The U.S. dollar has been the official currency of the United States since 1785, but recently, the government has taken a formal interest in a system of monetary exchange that bears no presidential portraits, and is better known for facilitating shadowy drug deals on the internet than balancing a budget. In early February, Jared Polis, a Democratic Congressman from Colorado, and David Schweikert, a Republican from Arizona, established the Congressional Blockchain Caucus, a lobbying group that aims to prod, bug, and inform other legislators about Blockchain’s potential to revolutionize the way the federal bureaucracy spends money.
Blockchain supporters have been claiming for years that the secured public ledger technology, which provides the foundation for Bitcoin and other cryptocurrencies, could bring some much-needed transparency to government. A blockchain ledger provides a permanent, public, and cryptographically secured record of a “contract” between all parties who use it. It’s easy to use as a basis for currency transactions, because if users agree the ledger is reliable then it can have value — just like the value we assign to pieces of paper. But because the blockchain is both public and secure, it means we can conduct financial transfers out in the open, eliminating disputes and counterfeiting. For personal accounting, a blockchain system means free international money transfers could go through in seconds instead of hours or days. For the government, it could mean a lot more.
Proponents, like Polis and Schweikert, say the technology could allow public programs like a digital welfare system or secure online voting as well as improve border security tracking, all while helping secure the public’s data from outside hackers or unlawful use by the authorities, if it’s programmed to only allow access when presented with an appropriate cryptographic warrant.
Imagine if, as part of his promise to release his tax returns after the IRS completed an audit, Donald Trump had been forced to sign over the documents to a blockchain system programmed to release them on the agreed-upon date. Once a promise is in a blockchain, it’s impossible to back out.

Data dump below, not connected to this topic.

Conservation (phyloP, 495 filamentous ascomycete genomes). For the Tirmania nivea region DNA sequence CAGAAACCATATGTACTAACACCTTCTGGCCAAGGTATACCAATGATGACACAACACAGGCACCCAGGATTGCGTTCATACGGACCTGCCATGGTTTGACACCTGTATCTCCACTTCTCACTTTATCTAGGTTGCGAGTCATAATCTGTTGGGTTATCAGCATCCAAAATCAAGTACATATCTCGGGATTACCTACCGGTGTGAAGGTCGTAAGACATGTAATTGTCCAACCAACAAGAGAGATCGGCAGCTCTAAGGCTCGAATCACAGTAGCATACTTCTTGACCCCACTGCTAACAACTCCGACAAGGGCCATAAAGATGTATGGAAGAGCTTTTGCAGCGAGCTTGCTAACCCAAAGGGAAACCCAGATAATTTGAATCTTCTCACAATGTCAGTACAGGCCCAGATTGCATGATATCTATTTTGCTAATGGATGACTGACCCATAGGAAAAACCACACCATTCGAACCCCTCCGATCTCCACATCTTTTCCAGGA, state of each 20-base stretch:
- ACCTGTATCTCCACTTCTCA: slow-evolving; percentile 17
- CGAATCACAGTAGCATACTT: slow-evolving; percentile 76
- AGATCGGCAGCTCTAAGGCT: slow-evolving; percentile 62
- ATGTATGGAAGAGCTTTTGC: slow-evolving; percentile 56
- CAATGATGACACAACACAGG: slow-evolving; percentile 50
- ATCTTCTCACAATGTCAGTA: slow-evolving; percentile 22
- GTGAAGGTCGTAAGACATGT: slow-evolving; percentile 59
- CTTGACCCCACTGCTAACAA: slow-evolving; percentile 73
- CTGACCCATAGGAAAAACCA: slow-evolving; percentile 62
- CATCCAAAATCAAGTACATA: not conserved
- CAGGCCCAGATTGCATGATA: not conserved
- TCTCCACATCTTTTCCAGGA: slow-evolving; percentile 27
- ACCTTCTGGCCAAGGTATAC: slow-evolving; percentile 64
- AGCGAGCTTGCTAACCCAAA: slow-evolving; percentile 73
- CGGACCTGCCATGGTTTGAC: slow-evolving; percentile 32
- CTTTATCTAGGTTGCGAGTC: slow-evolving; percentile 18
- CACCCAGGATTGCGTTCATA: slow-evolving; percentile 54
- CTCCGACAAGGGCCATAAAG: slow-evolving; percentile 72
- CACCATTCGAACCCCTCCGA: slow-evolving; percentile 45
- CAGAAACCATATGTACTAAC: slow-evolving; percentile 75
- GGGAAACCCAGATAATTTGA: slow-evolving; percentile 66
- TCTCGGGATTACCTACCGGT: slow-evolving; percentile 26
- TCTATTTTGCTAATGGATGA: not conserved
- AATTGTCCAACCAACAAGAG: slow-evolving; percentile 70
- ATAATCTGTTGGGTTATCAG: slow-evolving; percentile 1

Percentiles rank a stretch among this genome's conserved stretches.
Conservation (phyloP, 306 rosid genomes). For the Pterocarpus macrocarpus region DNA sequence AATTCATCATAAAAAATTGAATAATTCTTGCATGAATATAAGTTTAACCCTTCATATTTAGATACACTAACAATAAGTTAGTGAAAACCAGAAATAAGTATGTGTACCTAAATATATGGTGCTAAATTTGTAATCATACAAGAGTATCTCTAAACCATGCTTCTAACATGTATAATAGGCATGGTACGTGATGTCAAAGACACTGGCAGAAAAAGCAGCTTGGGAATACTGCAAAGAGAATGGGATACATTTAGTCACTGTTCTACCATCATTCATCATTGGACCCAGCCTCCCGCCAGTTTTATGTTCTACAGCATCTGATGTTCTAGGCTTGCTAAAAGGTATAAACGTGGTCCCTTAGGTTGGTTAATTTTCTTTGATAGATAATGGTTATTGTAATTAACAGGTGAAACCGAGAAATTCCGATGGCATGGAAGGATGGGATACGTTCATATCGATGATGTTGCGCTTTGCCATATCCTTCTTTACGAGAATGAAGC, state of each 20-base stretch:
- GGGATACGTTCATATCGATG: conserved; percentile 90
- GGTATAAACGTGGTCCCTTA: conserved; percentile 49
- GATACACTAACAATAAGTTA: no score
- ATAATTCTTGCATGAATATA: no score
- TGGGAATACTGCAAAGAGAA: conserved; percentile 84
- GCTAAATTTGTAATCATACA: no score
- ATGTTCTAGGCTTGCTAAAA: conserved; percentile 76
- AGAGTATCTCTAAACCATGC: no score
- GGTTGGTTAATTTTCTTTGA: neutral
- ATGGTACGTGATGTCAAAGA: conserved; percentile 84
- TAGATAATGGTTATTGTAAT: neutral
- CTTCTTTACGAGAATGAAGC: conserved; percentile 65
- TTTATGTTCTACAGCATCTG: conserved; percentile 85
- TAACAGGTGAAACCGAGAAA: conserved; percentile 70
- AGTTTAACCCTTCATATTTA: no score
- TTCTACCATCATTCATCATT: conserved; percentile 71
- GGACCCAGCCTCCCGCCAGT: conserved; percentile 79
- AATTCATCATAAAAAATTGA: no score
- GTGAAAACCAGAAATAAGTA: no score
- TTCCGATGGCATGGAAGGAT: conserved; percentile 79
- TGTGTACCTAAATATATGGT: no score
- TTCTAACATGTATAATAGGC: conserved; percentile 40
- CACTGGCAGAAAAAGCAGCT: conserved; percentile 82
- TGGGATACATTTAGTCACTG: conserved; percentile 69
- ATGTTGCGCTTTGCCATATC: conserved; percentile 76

Eventually, however, blockchain’s growing popularity comes down to money. Both financial heavyweights like JP Morgan and Deutsche Bank and Silicon Valley giants like IBM and Intel are obsessed with “FinTech,” or financial technology. As a result, blockchain research collectives include representatives from both industries. And since these companies know that the blockchain’s security will be the only thing between their holdings and hackers, most of their research collaborations are open source, to help decrease the chance that bugs and exploits will remain unknown for long, because when a blockchain system does fail, it can be catastrophic.
In June of last year, the Ethereum cryptocurrency basically imploded after a hacker found a vulnerability in the system and managed to steal $53 million worth of digital currency. The blockchain’s contracts are still vulnerable to human error and the infrastructure around them, which means any future government applications will have to be air-tight from malicious hackers or foreign states.
Still, unlike other FinTech solutions, which trend toward proprietary algorithms and for-profit data crunching, the blockchain has always been touted as a more egalitarian solution by the more libertarian-minded hacker set. Though the blockchain’s versatility may indeed help the rich get richer, it also makes the confusing, shadowy world of big data and big money a little more transparent — bringing together the goals of powerful lobbying groups and internet activists alike.
If Polis and Schweikert do their jobs well, however, the U.S. government still wouldn’t be the first to experiment with blockchain. The Republic of Georgia has already used blockchain transactions to secure land titles, and government agencies in Dubai announced they would experiment with several pilot programs this year. No doubt the newly-created Congressional Blockchain Caucus will be watching closely.